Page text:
Dark Delicacies: Original Tales of Terror & the Macabre (Book)
Published by Carroll & Graf
When the word first came down that the owners of the coolest horror bookstore on the planet, Burbank’s Dark Delicacies, were compiling a collection of original short fiction from some of the best horror writers in the world, the first thought that occurred to me was "why’d it take so long?"
Well, imagine trying to get authors like Clive Barker, Ray Bradbury, Steve Niles, Ramsey Campbell, Whitley Strieber, and F. Paul Wilson to not only get back to you, as I’m sure their schedules are insane for the most part, but to actually write something brand new for your collection. Of course if anyone can do it it’s Del Howison, who’s more than likely on a first-name basis with pretty much every one of them after running Dark Delicacies for so long, but that kind of scenario could easily take years.
I’m happy to say the end result is worth the wait. There are only one or two weak entries in the entire 274-page collection, and even those are better than your average short fiction fare. I’m going to point out some of the highlights and a few of the lower points, for that even-keel feeling, and because it would take a few pages to review every single story within.
The strongest entry is, unfortunately, the last. It’s unfortunate in that if you’re like me, you have to read from front to back with no skipping around. It’s fortunate, however, because you, as the reader, will walk away feeling really good about horror in general, and Clive Barker in specific.
The story is "Haeckel’s Tale", soon to be adapted by John McNaughton for Masters of Horror. From the point of view of one man, we hear about a horrible incident he endured while traveling, meeting up with and old man and his voluptuous, exotic wife. He’s sure that the old man isn’t up to pleasing a girl such as herself anymore, but when he wakes up in the middle of the night after a commotion in the house, he sees just how much it takes to satisfy the young lady. "Tale" has all the eroticism mixed with flesh-crawling horror of a young, Books of Blood era Clive Barker, so the fact that he penned the tale in the last few years is a good sign that he truly is in touch with his dark side again. I’m glad they’re showing Masters of Horror on a subscriber-based channel like Showtime, but even then I can’t imagine the grotesquerie inherit in the story is going to remain fully intact when it makes it to the small screen. Here’s hoping!
Steve Niles’ "All My Bloody Things", a story from the world of hardened detective Cal McDonald, just brought smile after smile to my face. For my money nothing gets the blood pumping and the monster bashing rolling like a good McDonald story, and its inclusion is a welcome breath of light-hearted air after some of the heavier pieces of the book. Along with a mother and son, Cal finds himself the captive of a backwoods cannibal and has to use his own unique method of disarmament to escape. It’s great fun, just like all of Cal’s adventures, and a great introduction to Niles’ work if you’ve never read any of the numerous comics he’s penned.
On the other end of the spectrum is Ray Bradbury’s "The Reincarnate", a zombie story unlike any you’ve ever read before. Filled with Bradbury’s trademark inquisitiveness into the human condition, the story is about a man who wakes up in a coffin and realizes he’s got to get out to see his beloved. When he finally does, however, the reality quickly becomes apparent; the dead are not meant for this world, no matter the reason for their sudden wakefulness. It’ll defiantly make you think twice before saying the zombie sub-genre has been (pardon the pun) done to death.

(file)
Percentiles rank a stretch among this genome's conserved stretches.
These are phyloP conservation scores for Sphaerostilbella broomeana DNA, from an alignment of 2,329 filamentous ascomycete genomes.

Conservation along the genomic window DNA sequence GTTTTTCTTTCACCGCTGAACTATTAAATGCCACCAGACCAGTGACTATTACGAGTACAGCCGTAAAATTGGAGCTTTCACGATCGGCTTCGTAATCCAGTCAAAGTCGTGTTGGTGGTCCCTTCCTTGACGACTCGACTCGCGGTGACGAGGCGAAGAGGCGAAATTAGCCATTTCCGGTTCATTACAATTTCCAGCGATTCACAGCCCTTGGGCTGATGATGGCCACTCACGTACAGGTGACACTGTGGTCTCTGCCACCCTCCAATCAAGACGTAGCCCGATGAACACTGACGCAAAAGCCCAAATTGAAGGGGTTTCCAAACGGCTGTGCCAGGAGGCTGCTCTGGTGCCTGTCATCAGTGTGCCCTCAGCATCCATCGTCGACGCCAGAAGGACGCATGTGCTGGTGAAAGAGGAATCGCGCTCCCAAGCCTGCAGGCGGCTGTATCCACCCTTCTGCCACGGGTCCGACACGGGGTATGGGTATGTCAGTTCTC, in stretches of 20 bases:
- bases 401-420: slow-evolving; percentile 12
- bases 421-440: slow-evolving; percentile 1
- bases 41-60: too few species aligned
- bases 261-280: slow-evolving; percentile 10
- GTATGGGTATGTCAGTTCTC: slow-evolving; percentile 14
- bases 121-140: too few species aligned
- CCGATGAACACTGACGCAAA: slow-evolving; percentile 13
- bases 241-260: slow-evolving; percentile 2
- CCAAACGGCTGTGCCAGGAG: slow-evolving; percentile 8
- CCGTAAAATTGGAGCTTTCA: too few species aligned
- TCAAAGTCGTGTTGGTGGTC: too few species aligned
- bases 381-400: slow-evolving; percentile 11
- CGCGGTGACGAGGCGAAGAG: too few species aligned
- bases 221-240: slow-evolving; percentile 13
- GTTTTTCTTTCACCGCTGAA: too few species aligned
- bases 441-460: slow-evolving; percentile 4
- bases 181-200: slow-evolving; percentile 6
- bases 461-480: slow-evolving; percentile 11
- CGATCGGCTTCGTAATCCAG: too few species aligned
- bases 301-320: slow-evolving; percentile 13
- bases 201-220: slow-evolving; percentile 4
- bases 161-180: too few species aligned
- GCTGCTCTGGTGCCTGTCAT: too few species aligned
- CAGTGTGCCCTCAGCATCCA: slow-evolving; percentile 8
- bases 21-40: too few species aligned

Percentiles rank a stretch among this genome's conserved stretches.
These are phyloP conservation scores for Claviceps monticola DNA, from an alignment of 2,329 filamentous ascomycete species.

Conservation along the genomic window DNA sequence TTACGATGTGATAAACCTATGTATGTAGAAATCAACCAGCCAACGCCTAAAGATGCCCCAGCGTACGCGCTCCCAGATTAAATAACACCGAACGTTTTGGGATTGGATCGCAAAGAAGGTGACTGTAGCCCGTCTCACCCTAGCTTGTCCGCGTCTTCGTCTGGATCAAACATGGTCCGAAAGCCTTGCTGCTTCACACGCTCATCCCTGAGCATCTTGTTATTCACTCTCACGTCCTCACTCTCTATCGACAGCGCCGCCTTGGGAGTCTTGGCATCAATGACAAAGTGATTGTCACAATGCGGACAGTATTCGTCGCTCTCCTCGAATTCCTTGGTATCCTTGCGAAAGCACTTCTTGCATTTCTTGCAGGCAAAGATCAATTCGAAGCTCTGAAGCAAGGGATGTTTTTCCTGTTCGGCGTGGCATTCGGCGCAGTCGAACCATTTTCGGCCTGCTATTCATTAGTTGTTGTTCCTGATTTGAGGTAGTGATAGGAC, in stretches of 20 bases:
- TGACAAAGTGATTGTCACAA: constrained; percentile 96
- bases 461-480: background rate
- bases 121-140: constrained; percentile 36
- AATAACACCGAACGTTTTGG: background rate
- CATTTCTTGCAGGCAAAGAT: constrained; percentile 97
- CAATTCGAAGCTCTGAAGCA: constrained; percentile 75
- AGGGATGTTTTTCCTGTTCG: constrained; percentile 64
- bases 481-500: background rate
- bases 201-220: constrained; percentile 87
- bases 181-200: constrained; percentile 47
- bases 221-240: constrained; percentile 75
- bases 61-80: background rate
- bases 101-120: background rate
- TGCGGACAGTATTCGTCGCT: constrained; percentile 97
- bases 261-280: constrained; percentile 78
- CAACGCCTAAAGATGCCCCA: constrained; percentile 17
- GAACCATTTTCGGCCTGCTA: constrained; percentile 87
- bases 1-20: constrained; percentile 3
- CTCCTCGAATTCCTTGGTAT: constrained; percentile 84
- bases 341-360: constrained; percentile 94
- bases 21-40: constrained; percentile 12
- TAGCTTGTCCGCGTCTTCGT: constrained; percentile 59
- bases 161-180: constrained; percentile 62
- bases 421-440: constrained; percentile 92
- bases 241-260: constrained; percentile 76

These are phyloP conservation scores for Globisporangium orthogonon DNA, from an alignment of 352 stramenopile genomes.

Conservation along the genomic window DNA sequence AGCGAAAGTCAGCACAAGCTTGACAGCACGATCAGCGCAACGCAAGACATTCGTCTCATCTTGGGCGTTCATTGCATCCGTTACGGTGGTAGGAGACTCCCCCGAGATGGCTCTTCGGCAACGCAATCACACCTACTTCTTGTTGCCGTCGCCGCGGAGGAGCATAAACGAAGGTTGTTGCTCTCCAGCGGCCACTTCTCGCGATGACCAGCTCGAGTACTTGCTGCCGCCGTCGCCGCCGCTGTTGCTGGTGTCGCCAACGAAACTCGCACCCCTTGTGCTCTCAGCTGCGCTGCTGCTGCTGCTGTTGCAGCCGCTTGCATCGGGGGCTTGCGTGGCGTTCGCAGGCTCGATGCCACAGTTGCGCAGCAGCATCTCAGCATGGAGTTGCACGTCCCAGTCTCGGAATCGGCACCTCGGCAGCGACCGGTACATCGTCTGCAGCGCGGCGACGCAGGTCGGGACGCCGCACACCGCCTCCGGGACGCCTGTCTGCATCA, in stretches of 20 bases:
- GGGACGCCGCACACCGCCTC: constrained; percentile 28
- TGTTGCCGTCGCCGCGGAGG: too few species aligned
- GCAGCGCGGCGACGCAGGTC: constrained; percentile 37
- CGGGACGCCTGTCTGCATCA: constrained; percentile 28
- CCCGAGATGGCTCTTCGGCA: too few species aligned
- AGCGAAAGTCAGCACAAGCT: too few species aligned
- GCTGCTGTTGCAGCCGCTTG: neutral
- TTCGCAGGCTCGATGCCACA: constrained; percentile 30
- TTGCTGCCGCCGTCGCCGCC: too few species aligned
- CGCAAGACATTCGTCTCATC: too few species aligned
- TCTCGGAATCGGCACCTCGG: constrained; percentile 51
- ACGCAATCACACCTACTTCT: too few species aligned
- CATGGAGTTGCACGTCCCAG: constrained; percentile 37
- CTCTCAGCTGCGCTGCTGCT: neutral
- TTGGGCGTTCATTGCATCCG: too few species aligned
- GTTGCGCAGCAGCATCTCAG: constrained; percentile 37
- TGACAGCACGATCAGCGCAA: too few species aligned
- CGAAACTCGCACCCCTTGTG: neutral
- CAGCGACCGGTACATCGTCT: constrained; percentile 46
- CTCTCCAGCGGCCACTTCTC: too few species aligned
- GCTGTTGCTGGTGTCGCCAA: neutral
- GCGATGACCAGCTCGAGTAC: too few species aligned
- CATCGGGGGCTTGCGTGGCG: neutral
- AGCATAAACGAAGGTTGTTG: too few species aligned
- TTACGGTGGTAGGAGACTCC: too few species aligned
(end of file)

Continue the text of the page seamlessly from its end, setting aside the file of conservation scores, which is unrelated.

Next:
Robert Steven Rhine’s "The Seer" is one of the most haunting tales of the book. His name may not be as household as Barker’s or Bradbury’s, but the man’s got some serious skill for evoking dread. The story is about man who, like his father and his father’s father, is able to see the future of anyone he wants. The problem is he seems to only be able to see the bad stuff, up to and including his own death. When he finally decides to take his life into his own hands instead of those of fate, he realizes too late which is more powerful. Depressing as hell and laden with atmosphere, I have to say it was really the only story of the collection that honestly creeped me out.
Whitely Strieber’s entry, "Kaddish", on the other hand, seemed to have not a clue where it was going or what it was trying to say, and even though it was somewhat effective on a few levels, namely the narrative and characterization, it failed as a horror story to me. On the same note, Ramsey Campbell’s "The Announcement" is...well, it’s Ramsey Campbell, so it didn’t really make a whole helluva lot of sense. That’s fine, I expected and looked forward to that as I approached it in the collection, but yet again it really wasn’t a horror story. It’s a story about a writer who thinks another writer is driving around town saying bad things about him over a loudspeaker. And that’s about it.
The minor stumbles aside, there’s far more good in here than bad, and ultimately I think Del and Jeff did a great job compiling the kind of work that is indicative of it’s author, while at the same time giving some new voices a chance to shine among the big boys. There should be little to no hesitation on your part as to whether or not to pick this up, but just in case there is I’ll tell you now: Do it. Who knows how long it’ll take for another collection of this caliber to be put together!
4 out of 5
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